3. Remove unnecessary modules
There is no point in organisations, particularly in the cost-sensitive public sector, spending time and money upgrading modules that they are not actually using. It is a waste of resource, and has the potential to damage overall security posture too, by extending the attack surface unnecessarily. Public sector organisations running Drupal websites can improve both their security and their security management burden by continually reviewing all of the modules they are deploying, and removing those that are unnecessary or obsolete.
4. Use the Status Report tool
The Admin area of the Drupal platform includes a useful function called Status Report, whose job is to alert administrators to any problems with the code base underpinning the site. This can include out of date modules and core code, or simply refer to available upgrades. It is the easiest way for public sector organisations to keep on top of their website management, ensure they are deploying the latest versions of modules and have implemented the most appropriate protections.
5. Practice strong user management
In a typical public sector organisation, several different individuals need to have access to the website, managing different areas within it. Each of these users is a potential chink in the overall security armour, so it is essential to keep a tight handle on their permissions. Users should only have access to the minimum areas of the site they need to, not the whole site by default. Furthermore, when users leave the organisation they should be promptly removed from the administrator list in order to eliminate any unnecessary risk.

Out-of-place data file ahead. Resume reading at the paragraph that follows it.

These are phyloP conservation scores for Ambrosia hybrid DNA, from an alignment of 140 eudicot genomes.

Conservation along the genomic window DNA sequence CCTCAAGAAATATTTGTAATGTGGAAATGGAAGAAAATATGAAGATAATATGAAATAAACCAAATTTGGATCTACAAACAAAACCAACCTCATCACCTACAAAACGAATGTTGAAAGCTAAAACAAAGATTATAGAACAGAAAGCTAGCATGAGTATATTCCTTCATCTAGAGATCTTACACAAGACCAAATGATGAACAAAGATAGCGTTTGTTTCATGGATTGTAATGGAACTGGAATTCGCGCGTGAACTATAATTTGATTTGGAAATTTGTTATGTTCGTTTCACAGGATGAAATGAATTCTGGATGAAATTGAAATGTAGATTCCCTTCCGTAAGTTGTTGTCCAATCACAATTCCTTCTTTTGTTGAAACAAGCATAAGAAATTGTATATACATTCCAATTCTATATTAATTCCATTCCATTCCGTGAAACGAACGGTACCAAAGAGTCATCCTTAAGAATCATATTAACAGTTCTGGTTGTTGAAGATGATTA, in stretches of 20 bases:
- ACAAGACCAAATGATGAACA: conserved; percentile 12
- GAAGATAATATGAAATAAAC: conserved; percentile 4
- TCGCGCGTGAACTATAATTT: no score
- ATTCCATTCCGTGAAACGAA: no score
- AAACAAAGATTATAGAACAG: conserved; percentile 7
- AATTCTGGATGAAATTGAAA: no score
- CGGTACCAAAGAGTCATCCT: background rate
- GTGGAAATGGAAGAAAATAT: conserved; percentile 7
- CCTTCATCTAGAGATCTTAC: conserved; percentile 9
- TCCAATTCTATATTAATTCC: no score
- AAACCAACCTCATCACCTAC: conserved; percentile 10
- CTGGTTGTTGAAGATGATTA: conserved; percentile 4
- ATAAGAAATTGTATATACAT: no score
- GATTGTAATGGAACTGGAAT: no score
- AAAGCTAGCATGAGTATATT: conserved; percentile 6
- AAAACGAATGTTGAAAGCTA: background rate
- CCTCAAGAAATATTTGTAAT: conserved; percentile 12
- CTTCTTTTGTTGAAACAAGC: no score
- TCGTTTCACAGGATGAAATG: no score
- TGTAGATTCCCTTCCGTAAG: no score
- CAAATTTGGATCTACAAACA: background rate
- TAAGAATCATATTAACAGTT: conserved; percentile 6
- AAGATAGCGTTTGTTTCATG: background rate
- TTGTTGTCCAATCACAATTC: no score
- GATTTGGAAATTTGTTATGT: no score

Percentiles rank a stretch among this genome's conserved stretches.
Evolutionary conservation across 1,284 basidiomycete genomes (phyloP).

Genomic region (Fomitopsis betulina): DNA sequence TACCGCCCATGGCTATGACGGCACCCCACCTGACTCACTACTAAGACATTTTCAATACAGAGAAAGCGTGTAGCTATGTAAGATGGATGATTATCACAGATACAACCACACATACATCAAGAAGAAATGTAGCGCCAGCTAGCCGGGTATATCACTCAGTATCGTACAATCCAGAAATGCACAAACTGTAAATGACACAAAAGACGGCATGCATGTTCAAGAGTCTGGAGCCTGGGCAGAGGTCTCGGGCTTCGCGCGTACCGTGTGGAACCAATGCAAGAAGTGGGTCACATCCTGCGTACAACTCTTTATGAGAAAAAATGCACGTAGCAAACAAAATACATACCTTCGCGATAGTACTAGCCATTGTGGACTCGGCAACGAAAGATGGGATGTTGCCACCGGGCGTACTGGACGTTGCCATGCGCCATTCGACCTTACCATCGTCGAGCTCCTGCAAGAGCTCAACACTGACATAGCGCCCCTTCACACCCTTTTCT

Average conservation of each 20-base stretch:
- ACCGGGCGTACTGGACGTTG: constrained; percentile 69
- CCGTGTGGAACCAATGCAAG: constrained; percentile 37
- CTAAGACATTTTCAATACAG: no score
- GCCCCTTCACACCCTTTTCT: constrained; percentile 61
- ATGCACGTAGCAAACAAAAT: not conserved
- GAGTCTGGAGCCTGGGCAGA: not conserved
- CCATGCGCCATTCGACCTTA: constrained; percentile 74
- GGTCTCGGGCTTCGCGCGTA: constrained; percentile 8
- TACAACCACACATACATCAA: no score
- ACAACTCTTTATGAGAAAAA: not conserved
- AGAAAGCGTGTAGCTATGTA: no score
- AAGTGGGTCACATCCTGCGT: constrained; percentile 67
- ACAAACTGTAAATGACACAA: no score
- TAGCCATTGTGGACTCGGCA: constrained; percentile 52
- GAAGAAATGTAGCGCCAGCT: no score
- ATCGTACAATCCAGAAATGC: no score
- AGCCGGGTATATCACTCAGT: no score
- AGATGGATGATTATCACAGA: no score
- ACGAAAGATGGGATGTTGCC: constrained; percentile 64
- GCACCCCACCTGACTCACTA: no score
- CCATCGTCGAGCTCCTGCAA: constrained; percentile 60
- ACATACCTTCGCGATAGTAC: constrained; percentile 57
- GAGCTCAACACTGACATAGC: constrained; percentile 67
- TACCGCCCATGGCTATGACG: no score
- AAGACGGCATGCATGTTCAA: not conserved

The Drupal platform also offers various additional functions to shore up login and user processes, such as the Login Security module, which restricts unauthorised access attempts, and blocking the ‘user #1’ account that is created during setup, which automatically has all permissions in place.
6. Keep an eye on logs
Drupal’s integrated log viewer, within the reports area, is an extremely valuable tool when it comes to ascertaining that a cyberattack is taking place and assessing what has actually happened. Public sector organisations should ensure their log settings retain enough events and that they check their log reports regularly. They should also remain vigilant for any early warning signs of an evolving threat such as failed login attempts.
7. Enable HTTPS
HTTP Secure (HTTPS) is most commonly used for ecommerce sites and online banking, but any site that transfers sensitive information between user and web server – which covers a lot of public sector organisations – should also be using it. The protocol encrypts HTTP requests and their responses meaning that, in the event somebody is able to compromise the network between a user’s computer and the server they are requesting from, the ‘hacker’ would not be able to listen in or tamper with communications.
These seven best practices will have a dramatic effect on the overall security of Drupal websites, and ensure that public sector organisations can continue benefitting from the flexibility of the platform without sacrificing protection.
Mike Carter, Technical Director, Ixis
Image Credit: Kaspri / Shutterstock